Country profile, June 2011

Key policy documents

Consulted key e-government policy documents.

  • Open 3 Network
  • ePractice factsheet (pdf)
  • DataMapsEU
  • Open Government Implementation Model
  • Open Data in Vienna


    E-government actors involved in the collaborative production.

  • ‘Digital Austria’ is a strategic platform that ensures the active participation of all levels of Government. It is composed of representatives of the federal government, regions, cities, municipalities, private and public sector bodies. The main tasks of the Platform are strategic decision-making, priority setting regarding the implementation of common eGovernment projects, their coordination and monitoring and the communication of these activities.
  • The Federal Chief Information Officer (CIO) chairs the Platform ‘Digital Austria’ and promotes Austrian eGovernment solutions in the European and international arena.
  • E-Government Innovation Centre (EGIZ) is a research group that investigates innovative technologies and solutions for eGovernment.
  • Austrian Computer Society (OCG) brings together representatives of Public Administration, industry and academia, and provides an independent platform for the discussion and exchange of experience in eGovernment and eDemocracy. The forum currently maintains five working groups: Organisation; Legal; Technology; eVoting/eDemocracy; and eGovernment Strategies.

    Coverage in policy documents

    Coverage of collaborative production in e-government policy documents.

    The eGovernment Act forms the basis of Austrian laws on eGovernment (and implicitly collaborative government – see “Priorities” section below). (pdf p 15)


    of collaborative production used.

    Information to be provided by the Member State.


    Priorities covered and/or stimulated. (Top-down collaboration or bottom-up collaborative production)

    eGovernment will do more than just improve services, save costs, make work processes more efficient, and enable independent work. It will also make communication between citizens and businesses and the government more transparent, and open up new possibilities for the way information is presented and accessed. One of the most important promises is that it offers more opportunities for participating and having a voice in community matters. (pdf p 14)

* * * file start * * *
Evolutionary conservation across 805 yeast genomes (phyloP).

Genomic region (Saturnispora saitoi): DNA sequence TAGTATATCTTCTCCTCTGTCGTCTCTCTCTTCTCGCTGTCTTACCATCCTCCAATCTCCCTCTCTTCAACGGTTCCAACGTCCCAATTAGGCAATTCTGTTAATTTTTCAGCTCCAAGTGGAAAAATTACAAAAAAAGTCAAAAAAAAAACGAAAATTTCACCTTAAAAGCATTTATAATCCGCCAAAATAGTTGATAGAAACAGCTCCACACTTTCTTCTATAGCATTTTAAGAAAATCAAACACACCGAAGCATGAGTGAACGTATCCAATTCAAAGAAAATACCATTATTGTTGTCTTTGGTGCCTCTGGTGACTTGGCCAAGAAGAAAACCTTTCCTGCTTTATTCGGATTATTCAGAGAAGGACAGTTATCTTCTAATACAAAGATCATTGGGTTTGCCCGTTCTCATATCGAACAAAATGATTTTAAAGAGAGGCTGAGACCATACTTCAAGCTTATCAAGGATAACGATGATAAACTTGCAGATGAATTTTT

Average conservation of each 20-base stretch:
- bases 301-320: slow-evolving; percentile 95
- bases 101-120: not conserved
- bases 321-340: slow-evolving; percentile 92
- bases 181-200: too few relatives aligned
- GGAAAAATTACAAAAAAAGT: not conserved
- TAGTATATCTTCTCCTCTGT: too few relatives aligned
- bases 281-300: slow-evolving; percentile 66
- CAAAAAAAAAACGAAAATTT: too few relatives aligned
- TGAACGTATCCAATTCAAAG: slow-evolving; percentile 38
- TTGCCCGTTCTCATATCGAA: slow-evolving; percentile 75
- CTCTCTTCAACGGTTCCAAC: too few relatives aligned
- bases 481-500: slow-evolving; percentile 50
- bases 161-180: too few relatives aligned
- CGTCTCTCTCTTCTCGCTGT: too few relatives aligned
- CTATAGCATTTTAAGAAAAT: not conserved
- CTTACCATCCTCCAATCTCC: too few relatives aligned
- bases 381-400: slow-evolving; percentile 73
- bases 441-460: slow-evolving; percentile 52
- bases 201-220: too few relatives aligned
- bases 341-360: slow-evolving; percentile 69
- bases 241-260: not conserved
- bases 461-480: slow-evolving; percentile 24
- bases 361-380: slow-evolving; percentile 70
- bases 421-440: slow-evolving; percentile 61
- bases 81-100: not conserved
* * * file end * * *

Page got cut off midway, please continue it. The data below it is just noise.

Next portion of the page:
Policy cycle

    Collaborative production in the policy cycle (development, implementation, evaluation).

    The Open 3 network, a non-profit entity advancing transparency, participation capabilities and collaboration between various stakeholders, is actively involved in delivering collaborative Gov. input, such as interactive charts displaying federal and local budget allocations (per sector) and budget cuts. offers a free visualization tool which allows the conversion of raw data that is difficult to understand/read (e.g. overall employment rate in the EU, demographic data, crime rate data, etc.) into easy-to-understand visualizations.


    Foreseen policy interventions and instruments.

    Information to be provided by the Member State.

    Legal provisions

    With regard to the implementation of Freedom of Information, PSI Re-use and correlation with collaborative e-government.

    The Directive 2003/98/EC on reusing public sector information, which was adopted by the Council of Ministers on 5 July 2005, has been transposed into national law at federal level through the Re-use of Information Act (Informationsweiterverwendungsgesetz; IWG), published on 18 November 2005 in the Federal Law Gazette. In order to achieve the complete transposition of the PSI Directive, pertinent legislation was passed in all 9 Austrian Länder (States). On 7 September 2007, Austria notified the last pending implementation (State Law of Salzburg), thereby completing transposition of the PSI Directive.

    The city of Vienna is working on a strategy to further make public e-services and PSI available for use for citizens and companies. The development of an Open Government strategy is in the hands of the CIO of Vienna, Mr Mittheisz.

    Public service domains

    Public service domains covered (based on 20 basic services).

    The 12 services for citizens are as follows:

    1. Income taxes: declaration, notification of assessment
    2. Job search services by labor offices
    3. Social security benefits
    4. Personal documents: passport and driver’s license
    5. Car registration (new, used, imported cars)
    6. Application for building permission
    7. Declaration to the police (e.g. in case of theft)
    8. Public libraries (availability of catalogues, search tools)
    9. Certificates (birth and marriage): request and delivery
    10. Enrolment in higher education/university
    11. Announcement of moving (change of address)
    12. Health related services (interactive advice on the availability of services in different hospitals; appointments for hospitals

    The 8 services for businesses are as follows:
    1. Social contributions for employees
    2. Corporate tax: declaration, notification
    3. VAT: declaration, notification
    4. Registration of a new company
    5. Submission of data to statistical offices
    6. Customs declarations
    7. Environment-related permits (incl. reporting)
    8. Public procurement

    Other information